We are excited to share the premier of this wonderful project from our friend Aldo.
After 4+ years of hard work on our documentary DREAM: An American Story, we are premiering seven webisodes culled from the film.
Go here to watch it online: http://www.dreamthedocumentary.com/
As Congress takes up the issue of immigration reform, it is incredibly important that a broad public come to understand what’s at stake. As you already know, I believe that it is imperative that Congress reform our dysfunctional immigration system…anything that you can do to help us in this cause would be greatly appreciated.
Please share the film with your family, friends, colleagues and networks and sign our petition at:http://www.causes.com/immigrationreform2013
Thank you for your support!
DREAM: An American Story
I was recently reading an incredibly interesting book, called False Mystics, about the Spanish Inquisition in Mexico that discusses what is known as “Double Mistaken Identity.” Double Mistaken Identity is most commonly used by Mexican ethno-historians in describing how, according to historian Nora Jaffary, “Catholic proselytizers and indigenous peoples misinterpret[ed] each others religious systems.” James Lockhart, in Nahuas after the Conquest, offers a definition of double mistaken identity in his discussion of how both Spaniards and Nahuas presumed a sense of shared commonalities between each other based on their religious beliefs. Lockhart explains that in these situations, “each side takes it that a given form or concept is essentially one already known to it, operating in much the same manner as in its own tradition, and hardly take cognizance of the other side’s interpretation.”
This made me think how we can apply double mistaken identity to our own lives today, and in the process of realizing its occurrence in our lives, make the world a little bit better. Misunderstandings, lack of tolerance, and a supposed supreme ethnocentric mentality creates the foundation for much of the hatred and feelings of ill will that both immigrants and citizens sometimes feel towards each other. Perhaps if we can overcome the inclination to presume somebody knows or understands something simply because it is so ingrained in us we take it for granted, perhaps a more complete and true understanding can occur between peoples with differing world views and systems of belief. I realize I am generally preaching to the choir here, but if perhaps we can educate at least one person regarding the nature of immigration in the United States we can hopefully lay a foundation for immigrants (undocumented and documented) and citizens to find a true commonality in our humanity in a fashion that allows for all peoples to partake of the wonderful benefits our great nation has to offer.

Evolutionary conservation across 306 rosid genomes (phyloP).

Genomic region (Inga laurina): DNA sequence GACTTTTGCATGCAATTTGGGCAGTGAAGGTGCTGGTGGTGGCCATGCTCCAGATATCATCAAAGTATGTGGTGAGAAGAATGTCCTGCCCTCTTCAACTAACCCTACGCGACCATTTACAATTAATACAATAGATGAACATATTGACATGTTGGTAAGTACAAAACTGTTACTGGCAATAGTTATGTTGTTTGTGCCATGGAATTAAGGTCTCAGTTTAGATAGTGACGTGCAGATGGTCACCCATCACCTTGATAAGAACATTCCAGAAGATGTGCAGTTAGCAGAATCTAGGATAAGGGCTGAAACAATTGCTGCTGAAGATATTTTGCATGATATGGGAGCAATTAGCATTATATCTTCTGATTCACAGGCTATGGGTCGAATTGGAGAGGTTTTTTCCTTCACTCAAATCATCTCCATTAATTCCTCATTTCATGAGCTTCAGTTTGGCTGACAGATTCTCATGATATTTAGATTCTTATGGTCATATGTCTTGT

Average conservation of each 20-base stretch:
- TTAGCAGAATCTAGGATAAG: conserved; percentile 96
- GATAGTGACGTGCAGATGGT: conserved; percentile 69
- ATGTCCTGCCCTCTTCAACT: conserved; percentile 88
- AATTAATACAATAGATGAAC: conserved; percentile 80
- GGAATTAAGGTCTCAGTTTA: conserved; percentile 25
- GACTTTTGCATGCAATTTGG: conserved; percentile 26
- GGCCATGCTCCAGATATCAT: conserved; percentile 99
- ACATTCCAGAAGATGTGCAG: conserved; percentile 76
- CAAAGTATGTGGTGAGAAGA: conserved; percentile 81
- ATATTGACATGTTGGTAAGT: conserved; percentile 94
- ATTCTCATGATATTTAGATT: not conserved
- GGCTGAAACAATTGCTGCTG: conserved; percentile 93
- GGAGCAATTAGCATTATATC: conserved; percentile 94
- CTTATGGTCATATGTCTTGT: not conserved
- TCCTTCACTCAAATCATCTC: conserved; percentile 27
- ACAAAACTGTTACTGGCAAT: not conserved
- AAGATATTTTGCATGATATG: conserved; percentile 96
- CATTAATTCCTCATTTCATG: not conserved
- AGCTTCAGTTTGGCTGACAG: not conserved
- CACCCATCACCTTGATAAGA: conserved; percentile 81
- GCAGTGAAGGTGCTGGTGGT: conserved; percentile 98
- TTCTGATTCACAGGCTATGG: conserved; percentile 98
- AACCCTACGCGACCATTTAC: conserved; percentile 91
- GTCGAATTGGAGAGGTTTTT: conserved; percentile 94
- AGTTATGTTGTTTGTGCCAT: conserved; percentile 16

As part of an Immigration Politics course I am taking this semester I am required to read a scholarly article just about every other day. As I read these articles I am going to try and submit something from each of them here on the site. This will not only allow me to rethink about the things I am reading but hopefully provide some insights to our reader's without requiring them to read these 50 page articles themselves.
The first article is “Ethics of Labor Immigration Policy” by Martin Ruhs and Ha-Joon Chang. What I thought was most useful from the article is the proposed framework to base immigration policy formation off of. Continue reading